System thinking: the clearest path to Data 3.0

Evolution of data powers digital transformation and the next-generation intelligent enterprise.

FinTech data
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We live in transformational times, and data has evolved to become the trusted currency that is transforming businesses, governments and every one of us across the globe. This evolution of data has taken place in three phases.

Data 1.0, between 1960 and 2000, was focused on specific applications such as payroll automation, airline reservations and inventory control. Even operational analytics was siloed using single systems or individual datamarts. Then Data 2.0 evolved, where well-defined, enterprise-wide processes such as order to cash and supply chain management were created to let users across the entire organization leverage data to improve their productivity. Analytics also evolved with multi-source data warehouses, data quality and MDM.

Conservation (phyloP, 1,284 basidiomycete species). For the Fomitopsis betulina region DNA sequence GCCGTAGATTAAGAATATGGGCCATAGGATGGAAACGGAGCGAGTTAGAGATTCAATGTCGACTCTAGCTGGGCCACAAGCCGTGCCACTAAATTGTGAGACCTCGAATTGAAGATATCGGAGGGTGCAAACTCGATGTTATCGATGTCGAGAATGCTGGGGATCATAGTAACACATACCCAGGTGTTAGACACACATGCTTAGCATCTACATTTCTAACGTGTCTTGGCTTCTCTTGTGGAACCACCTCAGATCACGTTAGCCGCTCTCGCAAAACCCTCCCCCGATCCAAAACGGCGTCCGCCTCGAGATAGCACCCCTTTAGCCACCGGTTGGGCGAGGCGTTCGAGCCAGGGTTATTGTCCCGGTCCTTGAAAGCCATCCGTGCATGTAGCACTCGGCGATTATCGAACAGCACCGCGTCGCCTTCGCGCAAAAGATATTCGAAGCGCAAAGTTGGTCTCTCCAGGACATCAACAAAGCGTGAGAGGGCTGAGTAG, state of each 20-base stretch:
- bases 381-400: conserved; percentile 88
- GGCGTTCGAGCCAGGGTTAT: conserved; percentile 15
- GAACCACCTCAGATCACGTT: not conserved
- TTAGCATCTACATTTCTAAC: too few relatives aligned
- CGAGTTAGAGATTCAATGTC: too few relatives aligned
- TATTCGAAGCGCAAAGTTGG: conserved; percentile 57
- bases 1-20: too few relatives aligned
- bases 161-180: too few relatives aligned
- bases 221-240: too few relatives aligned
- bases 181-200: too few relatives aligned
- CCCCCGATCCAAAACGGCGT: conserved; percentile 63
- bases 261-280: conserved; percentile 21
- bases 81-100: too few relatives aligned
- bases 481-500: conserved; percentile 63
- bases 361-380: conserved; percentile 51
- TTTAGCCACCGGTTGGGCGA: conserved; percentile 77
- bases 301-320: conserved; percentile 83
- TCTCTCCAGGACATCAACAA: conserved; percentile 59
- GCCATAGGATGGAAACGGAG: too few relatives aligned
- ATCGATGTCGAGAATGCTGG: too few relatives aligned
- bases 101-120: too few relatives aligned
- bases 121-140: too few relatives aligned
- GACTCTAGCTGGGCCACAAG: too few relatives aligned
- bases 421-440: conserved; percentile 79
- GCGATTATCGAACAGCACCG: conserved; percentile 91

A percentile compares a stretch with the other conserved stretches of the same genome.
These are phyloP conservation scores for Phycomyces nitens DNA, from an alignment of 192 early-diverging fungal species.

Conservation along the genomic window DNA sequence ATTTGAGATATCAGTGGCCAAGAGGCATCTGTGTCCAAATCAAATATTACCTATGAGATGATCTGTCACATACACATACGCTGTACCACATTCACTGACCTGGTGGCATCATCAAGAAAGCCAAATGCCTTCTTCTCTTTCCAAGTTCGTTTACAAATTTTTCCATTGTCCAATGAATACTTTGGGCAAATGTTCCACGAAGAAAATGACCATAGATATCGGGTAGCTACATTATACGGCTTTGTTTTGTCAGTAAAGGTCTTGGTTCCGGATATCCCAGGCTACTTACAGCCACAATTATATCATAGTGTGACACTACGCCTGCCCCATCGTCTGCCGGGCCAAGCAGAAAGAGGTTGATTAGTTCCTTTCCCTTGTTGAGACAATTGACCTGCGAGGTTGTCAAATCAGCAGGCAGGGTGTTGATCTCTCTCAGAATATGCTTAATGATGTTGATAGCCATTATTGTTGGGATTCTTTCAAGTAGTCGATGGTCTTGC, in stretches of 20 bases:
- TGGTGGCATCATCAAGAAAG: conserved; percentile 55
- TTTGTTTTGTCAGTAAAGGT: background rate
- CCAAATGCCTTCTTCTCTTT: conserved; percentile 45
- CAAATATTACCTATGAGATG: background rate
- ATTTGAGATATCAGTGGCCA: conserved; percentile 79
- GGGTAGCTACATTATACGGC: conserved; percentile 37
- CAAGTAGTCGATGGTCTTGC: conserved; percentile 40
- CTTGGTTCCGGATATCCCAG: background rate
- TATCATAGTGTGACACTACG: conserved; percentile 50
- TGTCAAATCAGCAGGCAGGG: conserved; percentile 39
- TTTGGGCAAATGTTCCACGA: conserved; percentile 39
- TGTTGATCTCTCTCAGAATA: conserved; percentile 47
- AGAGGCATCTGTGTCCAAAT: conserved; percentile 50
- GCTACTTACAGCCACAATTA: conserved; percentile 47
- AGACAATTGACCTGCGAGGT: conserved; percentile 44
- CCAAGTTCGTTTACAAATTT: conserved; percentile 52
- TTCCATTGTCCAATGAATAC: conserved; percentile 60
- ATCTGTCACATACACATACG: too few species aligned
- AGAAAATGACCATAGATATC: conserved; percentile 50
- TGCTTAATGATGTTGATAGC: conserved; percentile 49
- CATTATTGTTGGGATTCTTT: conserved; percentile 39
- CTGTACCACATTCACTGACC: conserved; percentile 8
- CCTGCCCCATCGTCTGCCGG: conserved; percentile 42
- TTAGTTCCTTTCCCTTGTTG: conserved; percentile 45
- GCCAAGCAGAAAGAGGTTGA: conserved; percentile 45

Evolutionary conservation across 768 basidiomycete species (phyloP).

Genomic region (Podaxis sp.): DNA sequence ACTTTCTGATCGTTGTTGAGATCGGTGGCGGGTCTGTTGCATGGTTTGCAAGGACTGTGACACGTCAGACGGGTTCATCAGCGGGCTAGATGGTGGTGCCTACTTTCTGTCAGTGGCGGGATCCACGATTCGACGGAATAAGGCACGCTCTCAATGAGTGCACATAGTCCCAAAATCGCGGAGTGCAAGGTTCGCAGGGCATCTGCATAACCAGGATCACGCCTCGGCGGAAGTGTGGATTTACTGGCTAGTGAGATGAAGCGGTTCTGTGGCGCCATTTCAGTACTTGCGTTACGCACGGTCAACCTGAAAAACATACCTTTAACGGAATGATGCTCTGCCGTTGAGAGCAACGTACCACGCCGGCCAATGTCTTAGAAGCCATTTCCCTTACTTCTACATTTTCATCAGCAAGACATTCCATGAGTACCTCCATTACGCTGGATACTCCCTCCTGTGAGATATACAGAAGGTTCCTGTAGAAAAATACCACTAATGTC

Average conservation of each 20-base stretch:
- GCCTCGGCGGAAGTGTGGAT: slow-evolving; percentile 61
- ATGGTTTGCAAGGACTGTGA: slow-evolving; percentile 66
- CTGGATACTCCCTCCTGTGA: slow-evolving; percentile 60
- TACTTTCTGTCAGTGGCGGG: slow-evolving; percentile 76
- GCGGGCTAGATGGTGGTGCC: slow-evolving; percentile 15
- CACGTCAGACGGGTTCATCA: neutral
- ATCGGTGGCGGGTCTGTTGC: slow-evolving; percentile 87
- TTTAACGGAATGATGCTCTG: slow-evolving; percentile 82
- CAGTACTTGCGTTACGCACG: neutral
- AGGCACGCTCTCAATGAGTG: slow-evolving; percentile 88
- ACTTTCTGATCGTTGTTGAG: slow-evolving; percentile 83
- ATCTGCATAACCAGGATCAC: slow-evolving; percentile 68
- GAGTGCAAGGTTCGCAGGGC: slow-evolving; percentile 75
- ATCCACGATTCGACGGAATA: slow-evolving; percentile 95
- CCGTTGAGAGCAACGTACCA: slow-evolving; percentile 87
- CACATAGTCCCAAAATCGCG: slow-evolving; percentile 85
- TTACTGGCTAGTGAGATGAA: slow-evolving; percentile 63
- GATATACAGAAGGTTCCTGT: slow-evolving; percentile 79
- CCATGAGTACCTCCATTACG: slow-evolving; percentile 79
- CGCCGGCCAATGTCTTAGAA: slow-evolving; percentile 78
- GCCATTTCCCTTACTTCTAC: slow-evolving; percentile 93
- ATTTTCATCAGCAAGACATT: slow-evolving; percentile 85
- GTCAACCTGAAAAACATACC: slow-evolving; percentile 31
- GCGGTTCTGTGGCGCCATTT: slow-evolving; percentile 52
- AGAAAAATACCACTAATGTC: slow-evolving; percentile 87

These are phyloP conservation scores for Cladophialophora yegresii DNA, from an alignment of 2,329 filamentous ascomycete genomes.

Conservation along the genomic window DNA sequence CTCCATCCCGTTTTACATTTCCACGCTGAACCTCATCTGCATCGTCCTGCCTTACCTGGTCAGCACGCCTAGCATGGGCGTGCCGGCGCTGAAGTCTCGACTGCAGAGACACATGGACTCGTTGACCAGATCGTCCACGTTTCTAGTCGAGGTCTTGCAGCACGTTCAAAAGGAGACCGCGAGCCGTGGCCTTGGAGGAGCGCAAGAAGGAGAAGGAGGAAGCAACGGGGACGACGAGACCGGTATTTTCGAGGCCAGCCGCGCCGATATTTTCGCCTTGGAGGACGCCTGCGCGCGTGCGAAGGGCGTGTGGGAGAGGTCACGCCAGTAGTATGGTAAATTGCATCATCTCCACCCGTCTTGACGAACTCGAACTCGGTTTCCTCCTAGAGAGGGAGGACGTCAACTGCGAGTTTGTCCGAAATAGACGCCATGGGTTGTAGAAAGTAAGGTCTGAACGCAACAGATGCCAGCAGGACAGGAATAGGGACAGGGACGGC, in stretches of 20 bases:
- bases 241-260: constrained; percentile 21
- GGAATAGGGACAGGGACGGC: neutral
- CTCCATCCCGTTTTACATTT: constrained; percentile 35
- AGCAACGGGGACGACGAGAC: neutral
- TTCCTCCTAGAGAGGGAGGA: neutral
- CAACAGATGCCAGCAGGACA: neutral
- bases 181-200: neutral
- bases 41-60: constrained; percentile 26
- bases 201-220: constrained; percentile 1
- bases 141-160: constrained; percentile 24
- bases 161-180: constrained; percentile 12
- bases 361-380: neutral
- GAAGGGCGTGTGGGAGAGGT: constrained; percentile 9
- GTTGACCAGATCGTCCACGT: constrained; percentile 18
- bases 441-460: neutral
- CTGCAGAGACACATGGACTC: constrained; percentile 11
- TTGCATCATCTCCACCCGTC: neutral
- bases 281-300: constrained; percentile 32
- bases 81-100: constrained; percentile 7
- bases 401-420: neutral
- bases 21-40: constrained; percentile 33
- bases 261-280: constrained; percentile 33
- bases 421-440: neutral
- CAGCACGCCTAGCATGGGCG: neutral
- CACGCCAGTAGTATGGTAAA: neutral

Social networking, mobile computing and cloud have now given rise to Data 3.0, where data truly powers digital transformation and fuels the next-generation intelligent enterprise. This generational shift has already created enormous value for the world economy. Organizations using data intelligently to develop new business models and capture growth opportunities have disrupted a variety of industries. In fact, the market caps of disruptive, data-driven companies like Amazon, Facebook, Google, Uber, Airbnb, Alibaba and of course Apple — are larger than the GDPs of many nations.

Data 3.0 presents five key data management challenges:

  1. The sheer growth of data to be analyzed. The total amount of data worldwide is predicted to reach 163 zettabytes by 2025, a ten-fold increase.
  2. We are also seeing massive fragmentation in data. From the mainframe to the cloud, and now IoT, siloed data is literally everywhere within the enterprise, and sifting through it has become extremely time-consuming and complex. Siloed data also limits the ability to analyze it.